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New Post 8/10/2009 3:43 AM
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User is offline thommeread
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How to make users prioritise requirements usefully 

 Hi everyone,

I have a question. I'm trying to get my users to properly prioritise their requirements so the PM has something to work with. My predecessor on this project tried printing out all of the requirements and getting the users to place them on a long table - one end being 'must haves', the other for 'nice to have' features. Of course, when she came back in the room, they had put every single bit of paper in a pile at the 'must have' end of the table (!).

So, in an effort to force the issue, I want to impose a percentage split of categories: e.g. only 50% can be p1, 30% p2, etc. However, I've got no clue what the percentage splits should be.

Any ideas? Anyone tried this approach before?

Cheers,

Tom

BA, London

 

 
New Post 8/12/2009 4:20 PM
User is offline Craig Brown
560 posts
www.betterprojects.net
4th Level Poster




Re: How to make users prioritise requirements usefully 
Modified By Craig Brown  on 8/12/2009 6:23:01 PM)

Rather than have them classify them into categories try getting your stakeholders to rank them from 1 to x.  1 is the most important and 2 is the second etc.

 

Either that or you as an analyst should do the work yourself and tell them what is most important.

 
New Post 8/13/2009 7:19 AM
User is offline Tony Markos
493 posts
5th Level Poster


Re: How to make users prioritise requirements usefully 

Tom:

What is obvisous is that your users are lost.   Saying that everything is important is being done out of cover-your-behind fear.  What they are doing is crying out for leadership.

Chances are is that none of them have a comprehensive, integrated understanding of the essential business functionality.  Such an understanding is prerequiste to effective prioritization.  Simular to what Craig has said, come up with that understanding yourself; determine priorites from that understanding; get their OK on your priorities.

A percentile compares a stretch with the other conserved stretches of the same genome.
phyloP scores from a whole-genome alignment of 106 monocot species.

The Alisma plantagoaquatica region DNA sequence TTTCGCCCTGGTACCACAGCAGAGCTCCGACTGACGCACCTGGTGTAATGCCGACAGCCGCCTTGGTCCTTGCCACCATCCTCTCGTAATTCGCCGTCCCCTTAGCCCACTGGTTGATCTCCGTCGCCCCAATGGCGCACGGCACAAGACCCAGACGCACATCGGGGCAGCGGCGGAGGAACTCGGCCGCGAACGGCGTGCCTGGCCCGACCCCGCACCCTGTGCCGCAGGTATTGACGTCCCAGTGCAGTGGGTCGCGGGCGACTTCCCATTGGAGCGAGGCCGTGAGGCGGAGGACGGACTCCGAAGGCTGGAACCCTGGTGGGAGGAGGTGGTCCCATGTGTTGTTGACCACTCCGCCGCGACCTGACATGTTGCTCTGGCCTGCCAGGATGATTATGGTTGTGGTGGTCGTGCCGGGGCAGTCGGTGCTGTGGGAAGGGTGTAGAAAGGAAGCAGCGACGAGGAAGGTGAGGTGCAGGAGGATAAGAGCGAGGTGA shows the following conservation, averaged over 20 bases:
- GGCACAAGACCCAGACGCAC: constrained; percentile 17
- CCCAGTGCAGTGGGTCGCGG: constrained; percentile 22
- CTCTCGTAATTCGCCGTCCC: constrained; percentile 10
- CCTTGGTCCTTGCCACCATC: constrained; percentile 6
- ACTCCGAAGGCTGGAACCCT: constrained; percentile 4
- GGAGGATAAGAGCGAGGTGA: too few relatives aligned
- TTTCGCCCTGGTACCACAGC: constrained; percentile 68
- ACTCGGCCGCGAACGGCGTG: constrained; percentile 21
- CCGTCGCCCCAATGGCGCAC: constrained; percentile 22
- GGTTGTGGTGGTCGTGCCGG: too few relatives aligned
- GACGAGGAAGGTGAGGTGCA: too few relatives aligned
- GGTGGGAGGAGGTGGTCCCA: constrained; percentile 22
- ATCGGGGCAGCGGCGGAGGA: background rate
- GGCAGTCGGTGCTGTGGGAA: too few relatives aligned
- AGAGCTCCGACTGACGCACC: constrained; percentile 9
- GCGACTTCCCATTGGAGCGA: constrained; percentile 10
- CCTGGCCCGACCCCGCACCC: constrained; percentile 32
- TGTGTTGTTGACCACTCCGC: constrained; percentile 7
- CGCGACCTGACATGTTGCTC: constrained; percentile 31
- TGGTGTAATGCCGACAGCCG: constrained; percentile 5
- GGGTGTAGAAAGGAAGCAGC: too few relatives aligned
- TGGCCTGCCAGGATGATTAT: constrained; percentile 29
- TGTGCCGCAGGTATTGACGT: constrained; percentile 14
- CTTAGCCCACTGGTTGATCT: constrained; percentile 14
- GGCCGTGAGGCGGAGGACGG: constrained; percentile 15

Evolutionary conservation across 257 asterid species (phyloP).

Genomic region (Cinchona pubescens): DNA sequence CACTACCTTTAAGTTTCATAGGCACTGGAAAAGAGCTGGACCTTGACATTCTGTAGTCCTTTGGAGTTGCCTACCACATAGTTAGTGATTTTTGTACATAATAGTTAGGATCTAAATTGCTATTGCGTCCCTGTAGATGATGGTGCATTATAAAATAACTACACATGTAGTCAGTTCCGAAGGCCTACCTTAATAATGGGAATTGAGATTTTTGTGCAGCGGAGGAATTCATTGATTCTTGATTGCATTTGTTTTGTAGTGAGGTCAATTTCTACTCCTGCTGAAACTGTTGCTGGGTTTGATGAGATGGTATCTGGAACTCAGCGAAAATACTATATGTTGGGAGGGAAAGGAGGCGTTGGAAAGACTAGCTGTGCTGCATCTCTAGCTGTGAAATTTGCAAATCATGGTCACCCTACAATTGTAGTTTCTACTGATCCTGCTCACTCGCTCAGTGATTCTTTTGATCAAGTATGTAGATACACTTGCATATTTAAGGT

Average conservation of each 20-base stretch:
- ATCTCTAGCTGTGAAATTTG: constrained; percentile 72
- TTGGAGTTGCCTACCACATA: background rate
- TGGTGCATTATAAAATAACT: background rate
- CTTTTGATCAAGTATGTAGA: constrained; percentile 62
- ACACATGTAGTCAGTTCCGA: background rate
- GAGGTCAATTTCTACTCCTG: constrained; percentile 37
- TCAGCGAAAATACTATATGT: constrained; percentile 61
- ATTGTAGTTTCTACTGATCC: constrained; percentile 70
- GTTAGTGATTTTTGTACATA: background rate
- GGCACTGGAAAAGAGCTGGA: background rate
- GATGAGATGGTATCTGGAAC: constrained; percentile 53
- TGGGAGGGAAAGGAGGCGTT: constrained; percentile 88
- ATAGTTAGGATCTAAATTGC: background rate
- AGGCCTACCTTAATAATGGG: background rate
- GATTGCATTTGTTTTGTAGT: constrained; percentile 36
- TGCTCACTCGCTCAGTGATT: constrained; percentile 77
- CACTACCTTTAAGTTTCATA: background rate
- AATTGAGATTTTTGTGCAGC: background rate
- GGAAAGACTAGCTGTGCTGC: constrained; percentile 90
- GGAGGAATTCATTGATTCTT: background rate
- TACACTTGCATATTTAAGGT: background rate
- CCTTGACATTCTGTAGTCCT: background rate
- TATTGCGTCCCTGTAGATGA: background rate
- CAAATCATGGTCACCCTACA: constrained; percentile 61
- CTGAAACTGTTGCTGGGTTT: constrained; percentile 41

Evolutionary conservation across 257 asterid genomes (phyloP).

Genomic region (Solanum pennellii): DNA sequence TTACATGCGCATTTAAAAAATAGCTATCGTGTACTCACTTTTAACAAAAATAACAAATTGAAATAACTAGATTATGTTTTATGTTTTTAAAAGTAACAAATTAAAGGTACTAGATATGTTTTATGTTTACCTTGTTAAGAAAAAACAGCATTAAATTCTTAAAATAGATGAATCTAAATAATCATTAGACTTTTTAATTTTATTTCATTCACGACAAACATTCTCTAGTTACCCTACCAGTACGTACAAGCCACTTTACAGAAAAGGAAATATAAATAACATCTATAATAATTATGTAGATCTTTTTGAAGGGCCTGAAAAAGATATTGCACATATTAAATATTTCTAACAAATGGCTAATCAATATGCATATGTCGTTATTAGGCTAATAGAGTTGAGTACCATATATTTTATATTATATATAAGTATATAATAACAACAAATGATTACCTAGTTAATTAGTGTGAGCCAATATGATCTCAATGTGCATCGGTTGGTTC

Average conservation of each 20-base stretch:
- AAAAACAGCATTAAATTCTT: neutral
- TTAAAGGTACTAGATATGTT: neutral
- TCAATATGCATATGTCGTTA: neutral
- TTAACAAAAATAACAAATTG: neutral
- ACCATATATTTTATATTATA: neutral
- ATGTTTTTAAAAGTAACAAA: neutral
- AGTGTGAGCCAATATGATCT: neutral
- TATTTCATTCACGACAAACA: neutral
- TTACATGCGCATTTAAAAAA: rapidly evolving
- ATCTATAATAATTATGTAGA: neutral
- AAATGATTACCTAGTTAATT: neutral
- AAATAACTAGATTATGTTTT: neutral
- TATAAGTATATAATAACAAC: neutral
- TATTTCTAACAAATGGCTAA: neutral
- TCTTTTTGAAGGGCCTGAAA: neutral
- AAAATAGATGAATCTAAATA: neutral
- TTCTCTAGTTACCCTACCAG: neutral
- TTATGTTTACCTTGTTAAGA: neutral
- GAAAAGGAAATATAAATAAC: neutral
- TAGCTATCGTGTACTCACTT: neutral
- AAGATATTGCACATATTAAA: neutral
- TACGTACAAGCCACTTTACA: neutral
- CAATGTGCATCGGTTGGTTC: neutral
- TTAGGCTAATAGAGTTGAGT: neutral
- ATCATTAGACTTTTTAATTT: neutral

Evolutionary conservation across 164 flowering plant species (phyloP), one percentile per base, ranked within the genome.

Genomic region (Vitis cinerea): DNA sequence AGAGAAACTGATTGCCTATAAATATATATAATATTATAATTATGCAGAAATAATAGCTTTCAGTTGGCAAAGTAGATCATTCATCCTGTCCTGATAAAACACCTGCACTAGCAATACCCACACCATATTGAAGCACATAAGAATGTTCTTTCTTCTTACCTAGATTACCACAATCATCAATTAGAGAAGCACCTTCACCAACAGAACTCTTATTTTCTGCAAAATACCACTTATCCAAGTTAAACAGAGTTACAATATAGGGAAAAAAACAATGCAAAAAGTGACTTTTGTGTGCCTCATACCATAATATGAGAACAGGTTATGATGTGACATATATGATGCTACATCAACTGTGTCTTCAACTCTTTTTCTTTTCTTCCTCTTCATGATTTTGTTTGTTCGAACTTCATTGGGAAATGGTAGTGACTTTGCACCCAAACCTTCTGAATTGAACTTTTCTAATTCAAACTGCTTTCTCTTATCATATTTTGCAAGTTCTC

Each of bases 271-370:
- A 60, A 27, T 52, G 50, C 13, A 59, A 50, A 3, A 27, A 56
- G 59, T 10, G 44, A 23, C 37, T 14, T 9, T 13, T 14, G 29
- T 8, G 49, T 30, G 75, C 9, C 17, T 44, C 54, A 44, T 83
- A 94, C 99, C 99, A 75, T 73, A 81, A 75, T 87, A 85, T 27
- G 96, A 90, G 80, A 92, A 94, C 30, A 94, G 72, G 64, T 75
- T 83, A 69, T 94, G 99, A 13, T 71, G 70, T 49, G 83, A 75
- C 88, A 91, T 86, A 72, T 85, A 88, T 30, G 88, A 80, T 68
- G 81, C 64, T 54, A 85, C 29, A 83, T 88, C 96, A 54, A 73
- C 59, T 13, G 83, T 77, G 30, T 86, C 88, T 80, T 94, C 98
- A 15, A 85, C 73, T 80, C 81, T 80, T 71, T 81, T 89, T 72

Tony

 

 

 

 

 
New Post 8/13/2009 9:32 PM
User is offline KJ
243 posts
6th Level Poster


Re: How to make users prioritise requirements usefully 

Friends,

 

I sincerely hope that the BA does not independently set priorities. Asking the SME is a recipe for disaster; their priority is whatever makes their job easier. Therefore, its sometimes good to refocus on strategy. Why are we doing this? What are the benefits etc. Most of the time users and SMEs just do not have this strategic knowledge. That is when you ask the senior manager as well as check the project brief with the project sponsor. It is important to link the ESSENTIAL requirements to the CSF (Critical Success factors) of the strategy. I stress the ESSENTIAL requirement; not “the how we do things now” requirement.

 

So, if you have a proper traceability matrix that links requirements to strategy, you would know which requirement needs priority. You MoSCoW from the strategy and CSFs. Words the BA should never hear are: “thanks for the requirements. This is exactly what we wanted; but not what we need right now”. The BA’s job is to provide management with what they NEED right now to support the strategy! The rest is mere embroidery.

 

Warm regards,

K